Subjective beliefs are elicited routinely in economics experiments. However, such elicitation often suffers from two possible disadvantages. First, beliefs are recovered in the form of a summary statistic, usually the mean, of the underlying latent distribution. Second, recovered beliefs are biased significantly due to risk aversion. We characterize an approach for eliciting the entire subjective belief distribution that is minimally biased due to risk aversion. We offer simulated examples to demonstrate the intuition of our approach. We also provide theory to formally characterize our framework. And we provide experimental evidence which corroborates our theoretical results. We conclude that for empirically plausible levels of risk aversion, one can reliably elicit most important features of the latent subjective belief distribution without undertaking calibration for risk attitudes providing one is willing to assume Subjective Expected Utility.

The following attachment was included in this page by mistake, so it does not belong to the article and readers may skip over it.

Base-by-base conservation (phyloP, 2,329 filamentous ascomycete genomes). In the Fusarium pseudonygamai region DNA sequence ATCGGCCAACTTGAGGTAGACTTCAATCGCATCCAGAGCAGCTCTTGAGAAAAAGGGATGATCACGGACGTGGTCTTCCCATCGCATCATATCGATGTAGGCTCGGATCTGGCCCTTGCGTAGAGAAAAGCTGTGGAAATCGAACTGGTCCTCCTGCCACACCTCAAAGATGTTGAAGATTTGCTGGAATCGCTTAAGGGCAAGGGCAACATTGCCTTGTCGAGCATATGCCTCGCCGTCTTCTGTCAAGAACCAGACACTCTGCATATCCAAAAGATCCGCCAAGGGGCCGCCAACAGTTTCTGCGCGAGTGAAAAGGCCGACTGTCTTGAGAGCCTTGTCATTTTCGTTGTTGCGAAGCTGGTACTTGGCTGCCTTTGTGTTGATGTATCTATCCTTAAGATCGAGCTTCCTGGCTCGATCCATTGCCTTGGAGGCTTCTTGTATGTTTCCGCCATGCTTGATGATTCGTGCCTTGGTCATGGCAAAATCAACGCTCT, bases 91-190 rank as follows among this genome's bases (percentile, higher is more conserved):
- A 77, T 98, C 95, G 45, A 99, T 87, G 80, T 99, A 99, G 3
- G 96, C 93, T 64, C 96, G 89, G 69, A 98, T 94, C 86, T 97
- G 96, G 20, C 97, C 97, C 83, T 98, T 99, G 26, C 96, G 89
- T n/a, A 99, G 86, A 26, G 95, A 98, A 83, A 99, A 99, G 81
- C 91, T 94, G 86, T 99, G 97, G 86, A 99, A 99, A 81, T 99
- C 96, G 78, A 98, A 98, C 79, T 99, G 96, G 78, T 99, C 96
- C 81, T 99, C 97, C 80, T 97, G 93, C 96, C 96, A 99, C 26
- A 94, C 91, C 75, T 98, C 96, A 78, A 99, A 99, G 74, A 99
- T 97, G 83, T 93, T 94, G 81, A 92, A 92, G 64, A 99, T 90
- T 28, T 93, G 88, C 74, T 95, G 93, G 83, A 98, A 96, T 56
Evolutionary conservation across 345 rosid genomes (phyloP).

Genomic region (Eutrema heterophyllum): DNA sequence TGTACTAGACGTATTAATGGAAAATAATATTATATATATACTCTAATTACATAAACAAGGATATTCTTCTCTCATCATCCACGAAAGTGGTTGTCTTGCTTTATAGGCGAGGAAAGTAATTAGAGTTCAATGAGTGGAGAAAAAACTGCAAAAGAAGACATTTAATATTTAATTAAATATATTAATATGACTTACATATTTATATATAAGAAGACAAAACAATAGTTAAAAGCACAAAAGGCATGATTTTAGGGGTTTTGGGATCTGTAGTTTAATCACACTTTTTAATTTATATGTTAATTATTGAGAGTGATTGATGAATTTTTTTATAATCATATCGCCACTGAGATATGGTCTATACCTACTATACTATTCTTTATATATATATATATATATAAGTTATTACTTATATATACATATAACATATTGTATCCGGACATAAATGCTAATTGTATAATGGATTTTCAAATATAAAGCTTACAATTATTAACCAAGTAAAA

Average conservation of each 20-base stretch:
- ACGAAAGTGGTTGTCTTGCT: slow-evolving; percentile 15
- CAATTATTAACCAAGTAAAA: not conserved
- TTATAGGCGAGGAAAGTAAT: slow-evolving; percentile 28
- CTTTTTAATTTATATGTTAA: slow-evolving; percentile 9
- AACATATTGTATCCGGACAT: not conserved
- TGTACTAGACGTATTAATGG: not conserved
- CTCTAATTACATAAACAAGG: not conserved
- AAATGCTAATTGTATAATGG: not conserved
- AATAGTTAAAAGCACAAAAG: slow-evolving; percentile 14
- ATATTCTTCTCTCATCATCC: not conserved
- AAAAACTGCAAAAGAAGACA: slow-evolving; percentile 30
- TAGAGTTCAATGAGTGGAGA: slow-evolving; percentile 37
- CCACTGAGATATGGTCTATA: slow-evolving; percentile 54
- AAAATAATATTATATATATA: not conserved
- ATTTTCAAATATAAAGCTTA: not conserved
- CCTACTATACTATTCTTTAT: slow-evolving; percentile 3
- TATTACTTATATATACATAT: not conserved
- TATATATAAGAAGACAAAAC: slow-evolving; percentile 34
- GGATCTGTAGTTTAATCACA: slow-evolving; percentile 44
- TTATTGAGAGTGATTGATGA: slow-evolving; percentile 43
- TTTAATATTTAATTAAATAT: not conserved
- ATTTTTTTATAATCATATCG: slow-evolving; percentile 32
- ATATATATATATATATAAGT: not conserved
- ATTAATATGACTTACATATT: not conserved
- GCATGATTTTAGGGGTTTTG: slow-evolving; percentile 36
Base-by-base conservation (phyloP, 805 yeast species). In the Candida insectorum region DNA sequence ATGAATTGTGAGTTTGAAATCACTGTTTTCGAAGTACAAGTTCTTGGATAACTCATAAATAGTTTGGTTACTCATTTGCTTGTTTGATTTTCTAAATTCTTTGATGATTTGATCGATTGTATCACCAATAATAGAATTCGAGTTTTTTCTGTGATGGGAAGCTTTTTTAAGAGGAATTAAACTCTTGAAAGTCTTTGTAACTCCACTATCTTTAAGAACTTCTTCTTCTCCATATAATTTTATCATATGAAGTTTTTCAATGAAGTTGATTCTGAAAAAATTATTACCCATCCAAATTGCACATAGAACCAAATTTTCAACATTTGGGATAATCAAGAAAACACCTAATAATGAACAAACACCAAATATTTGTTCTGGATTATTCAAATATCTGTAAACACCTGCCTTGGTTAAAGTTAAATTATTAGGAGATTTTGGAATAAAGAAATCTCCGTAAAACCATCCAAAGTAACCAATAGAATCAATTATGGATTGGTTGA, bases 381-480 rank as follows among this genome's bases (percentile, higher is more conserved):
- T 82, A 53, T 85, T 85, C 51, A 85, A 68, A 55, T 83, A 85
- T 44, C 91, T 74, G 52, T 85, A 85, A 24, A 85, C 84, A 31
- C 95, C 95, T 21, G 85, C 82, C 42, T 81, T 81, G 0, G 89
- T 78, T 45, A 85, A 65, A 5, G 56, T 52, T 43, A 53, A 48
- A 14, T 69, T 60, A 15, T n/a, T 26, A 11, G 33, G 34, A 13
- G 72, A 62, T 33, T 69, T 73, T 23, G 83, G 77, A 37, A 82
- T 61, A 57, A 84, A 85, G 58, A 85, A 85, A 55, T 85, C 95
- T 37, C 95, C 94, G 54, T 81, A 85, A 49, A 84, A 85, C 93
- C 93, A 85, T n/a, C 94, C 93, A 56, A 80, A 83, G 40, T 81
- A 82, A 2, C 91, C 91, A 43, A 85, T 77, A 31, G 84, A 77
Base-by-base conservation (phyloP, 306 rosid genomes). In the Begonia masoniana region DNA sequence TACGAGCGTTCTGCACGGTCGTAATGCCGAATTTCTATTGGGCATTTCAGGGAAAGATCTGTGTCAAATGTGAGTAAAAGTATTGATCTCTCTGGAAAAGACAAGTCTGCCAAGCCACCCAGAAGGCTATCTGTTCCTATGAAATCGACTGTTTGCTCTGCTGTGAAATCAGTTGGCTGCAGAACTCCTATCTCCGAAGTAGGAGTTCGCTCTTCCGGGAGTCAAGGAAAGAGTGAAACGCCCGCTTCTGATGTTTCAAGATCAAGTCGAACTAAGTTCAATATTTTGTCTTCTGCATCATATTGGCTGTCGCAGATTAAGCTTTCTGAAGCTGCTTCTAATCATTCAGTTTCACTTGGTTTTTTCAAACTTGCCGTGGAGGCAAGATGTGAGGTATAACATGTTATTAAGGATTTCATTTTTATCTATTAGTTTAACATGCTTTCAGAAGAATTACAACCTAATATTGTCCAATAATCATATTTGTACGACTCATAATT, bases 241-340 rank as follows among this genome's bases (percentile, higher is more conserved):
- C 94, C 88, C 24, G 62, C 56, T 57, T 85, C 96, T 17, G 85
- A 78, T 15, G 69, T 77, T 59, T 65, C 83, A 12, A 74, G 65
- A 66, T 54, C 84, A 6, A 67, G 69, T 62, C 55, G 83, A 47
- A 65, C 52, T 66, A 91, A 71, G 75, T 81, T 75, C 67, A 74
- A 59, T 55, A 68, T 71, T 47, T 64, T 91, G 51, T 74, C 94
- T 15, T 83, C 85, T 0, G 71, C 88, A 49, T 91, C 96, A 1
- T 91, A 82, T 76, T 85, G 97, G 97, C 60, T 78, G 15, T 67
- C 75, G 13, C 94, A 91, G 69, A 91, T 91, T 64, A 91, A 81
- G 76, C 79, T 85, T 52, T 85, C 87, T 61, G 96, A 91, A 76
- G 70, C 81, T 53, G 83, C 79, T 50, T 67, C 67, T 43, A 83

- Subjective beliefs
- Belief distributions
- Scoring rules
- Experimental economics
- Subjective expected utility theory
- Risk attitudes
Harrison, G. W., Martínez-Correa, J., Swarthout, J. T., & Ulm, E. R. (2017). Scoring Rules for Subjective Probability Distributions. Journal of Economic Behavior & Organization, 134(February), 430-448. https://doi.org/10.1016/j.jebo.2016.12.001